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Beat. No, not rill a hot January.
Mess. Don Pedro is approach'd.

Enter Don Pedro, attended by BALTHAZAR and others; Don JOHN, CLAUDIO, and BENEDICK.

D. Pedro. Good Signior Leonato, you are come to meet your trouble : the fashion of the world is 10 avoid cost, and yon encouuier it.

Leon. Never came trouble to my house in the likeness of your Grace : for trouble being goue, comfort should remain; but, when you depart from me, sorrow abides, and happiness takes his leave.

D. Pedro. You embrace your charge too will. ingly. I think, this is your daughter.

Leon. Her mother hath many times told me so. Dene. Were you in doubt, Sir, that you ask'd her?

Leon. Signior Benedick, no, for then were you a child.

D. Pedro. You have it full, Benedick: we may guess by this what you are, being a man. Truly, the lady fathers herself : Be happy, Lady! for yoil are like an honourable father.

Bene. If Signior Leonato be her father, she would not have his head on her shoulders, for all Messini, as like him as she is.

Beat. I wonder that you will still be talking, Signior Benedick; no body marks you.

Bene, Wlaat, my dear Lady Disdain ! are you yet living ?

Beat. Is it possible, disdain should die, while she hath such meet food to feed it, as Signior Benediek ? Courtesy itself must convert to disdain, if you come in her presence. bence. Then is courtesy a turn - coat:

But it is certain, I am loved of all ladies, only you excepted: and I would I could find in my heart

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Beat. A dear happiness to women; they would else have been troubled with a pernicious suitor. I thank God, and my cold blood, I am of your homour for that; I had rather hear my dog bark at a crow, than a man swear he loves me.

Bene. God keep your Ladyship still in that mind! so somne gentleman or other shall 'scape a predestinate scratched face.

Beat. Scratching could not make it worse, ' an 'were such a face as yours were.

Bene, Well, you are a rare parrot - teacher.'

Beat. A bird of my tongue, is better than a beast of yours.

Bene. I would, my horse had the speed of your tongne ; and so good a continuer: Bult keep your way o'God's name; I have done.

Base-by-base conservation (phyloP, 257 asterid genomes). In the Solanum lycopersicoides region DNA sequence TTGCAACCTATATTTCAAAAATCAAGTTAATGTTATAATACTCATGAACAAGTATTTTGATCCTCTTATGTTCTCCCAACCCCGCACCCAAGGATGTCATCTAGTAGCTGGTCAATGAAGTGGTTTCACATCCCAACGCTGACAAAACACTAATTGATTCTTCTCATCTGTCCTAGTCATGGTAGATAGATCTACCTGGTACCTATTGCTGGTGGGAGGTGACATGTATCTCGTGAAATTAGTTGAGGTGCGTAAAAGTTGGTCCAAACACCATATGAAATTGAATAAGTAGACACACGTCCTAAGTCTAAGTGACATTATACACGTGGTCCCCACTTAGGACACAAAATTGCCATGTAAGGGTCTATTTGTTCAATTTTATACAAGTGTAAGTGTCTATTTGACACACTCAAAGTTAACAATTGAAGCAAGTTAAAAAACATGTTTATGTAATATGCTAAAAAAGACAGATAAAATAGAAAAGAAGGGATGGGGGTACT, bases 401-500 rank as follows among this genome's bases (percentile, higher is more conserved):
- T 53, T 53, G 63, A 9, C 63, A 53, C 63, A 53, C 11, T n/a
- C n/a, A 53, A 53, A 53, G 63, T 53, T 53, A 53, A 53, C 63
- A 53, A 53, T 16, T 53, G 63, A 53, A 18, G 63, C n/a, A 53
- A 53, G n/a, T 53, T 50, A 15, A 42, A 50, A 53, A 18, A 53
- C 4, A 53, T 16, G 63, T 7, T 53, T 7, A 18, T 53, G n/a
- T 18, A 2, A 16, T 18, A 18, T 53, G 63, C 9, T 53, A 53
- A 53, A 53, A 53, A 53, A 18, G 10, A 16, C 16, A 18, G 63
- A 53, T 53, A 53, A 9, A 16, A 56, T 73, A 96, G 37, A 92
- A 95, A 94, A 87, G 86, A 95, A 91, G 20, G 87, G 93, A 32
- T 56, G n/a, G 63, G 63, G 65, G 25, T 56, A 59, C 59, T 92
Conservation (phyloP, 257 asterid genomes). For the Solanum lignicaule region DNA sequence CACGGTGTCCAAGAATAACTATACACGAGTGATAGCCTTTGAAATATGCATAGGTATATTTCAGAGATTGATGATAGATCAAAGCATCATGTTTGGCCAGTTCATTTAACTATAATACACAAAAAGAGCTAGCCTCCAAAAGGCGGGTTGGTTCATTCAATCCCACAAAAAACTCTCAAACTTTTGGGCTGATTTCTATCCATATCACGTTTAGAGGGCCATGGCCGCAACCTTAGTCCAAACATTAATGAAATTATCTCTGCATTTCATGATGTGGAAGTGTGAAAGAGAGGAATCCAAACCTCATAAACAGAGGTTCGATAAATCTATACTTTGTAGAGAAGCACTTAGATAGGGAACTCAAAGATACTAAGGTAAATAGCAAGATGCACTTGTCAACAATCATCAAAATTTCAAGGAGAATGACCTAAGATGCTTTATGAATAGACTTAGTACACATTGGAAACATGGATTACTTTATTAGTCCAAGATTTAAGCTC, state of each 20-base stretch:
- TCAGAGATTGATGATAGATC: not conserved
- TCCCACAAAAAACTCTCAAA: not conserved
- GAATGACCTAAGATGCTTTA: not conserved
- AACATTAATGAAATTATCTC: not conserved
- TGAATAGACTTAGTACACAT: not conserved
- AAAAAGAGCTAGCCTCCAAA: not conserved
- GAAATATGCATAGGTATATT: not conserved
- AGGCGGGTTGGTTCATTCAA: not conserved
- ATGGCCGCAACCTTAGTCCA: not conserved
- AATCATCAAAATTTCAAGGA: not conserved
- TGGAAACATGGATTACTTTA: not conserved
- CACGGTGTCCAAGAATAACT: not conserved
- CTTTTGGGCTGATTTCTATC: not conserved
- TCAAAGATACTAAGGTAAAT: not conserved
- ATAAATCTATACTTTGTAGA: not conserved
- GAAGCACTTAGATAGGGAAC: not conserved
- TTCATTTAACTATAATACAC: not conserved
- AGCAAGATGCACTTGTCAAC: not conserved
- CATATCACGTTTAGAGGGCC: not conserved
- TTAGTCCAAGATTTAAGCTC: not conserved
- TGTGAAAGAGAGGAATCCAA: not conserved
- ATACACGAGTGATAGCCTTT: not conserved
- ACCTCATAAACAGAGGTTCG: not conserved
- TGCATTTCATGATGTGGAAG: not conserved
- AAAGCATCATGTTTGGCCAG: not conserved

Beat. You always end with a Jade's trick; I know you of old.

D. Pedro. This is the sum of all: Leonato, Signior Claudio, and Signior Benedick, friend Leonato, hath invited you all. I tell him, we shall stay here at the least a month; and he 'heartily prays, some occasion may detain us long.

I dare swear he is no hypocrite, but prays from his heart.

Leon. If you swear, my Lord, you shall not be forsworn. Let me bid you welcome, my Lord: being reconciled to the Prince your brother, I owe you all duty. D. John,

I am not of many m'ords, but I thank you.

Leon. Please it your Grace lead on?

D. Pedro. Your hand, Leonato; we will go to: gether. [Lxeunt all but BENEDICK and Claudio.

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Claud. Benedick, didst thou note the danghter of Signior Leonato ?

Bene. I noted her not; but I looked on her.,
Claud. Is she not a modest young lady?

Bene. Do you question me, as an honest man should do, for my simple true judgement? or would you have me speak a ter mny custom, as being a professed tyrant to their sex?

Claud. No, I pray thee, speak in .sober judge. ment.

Bene. Why, i'faith, methinks she is too low for a high praise : too brown for a fair praise, and too little for a great praise : only this commendation I can afford her; that were she other than she is, she were unhandsome; and being no other but as she is, I do not like her.

Claud. Thou thinkest, I am in sport; I pray thet, tell me truly how thou likest her.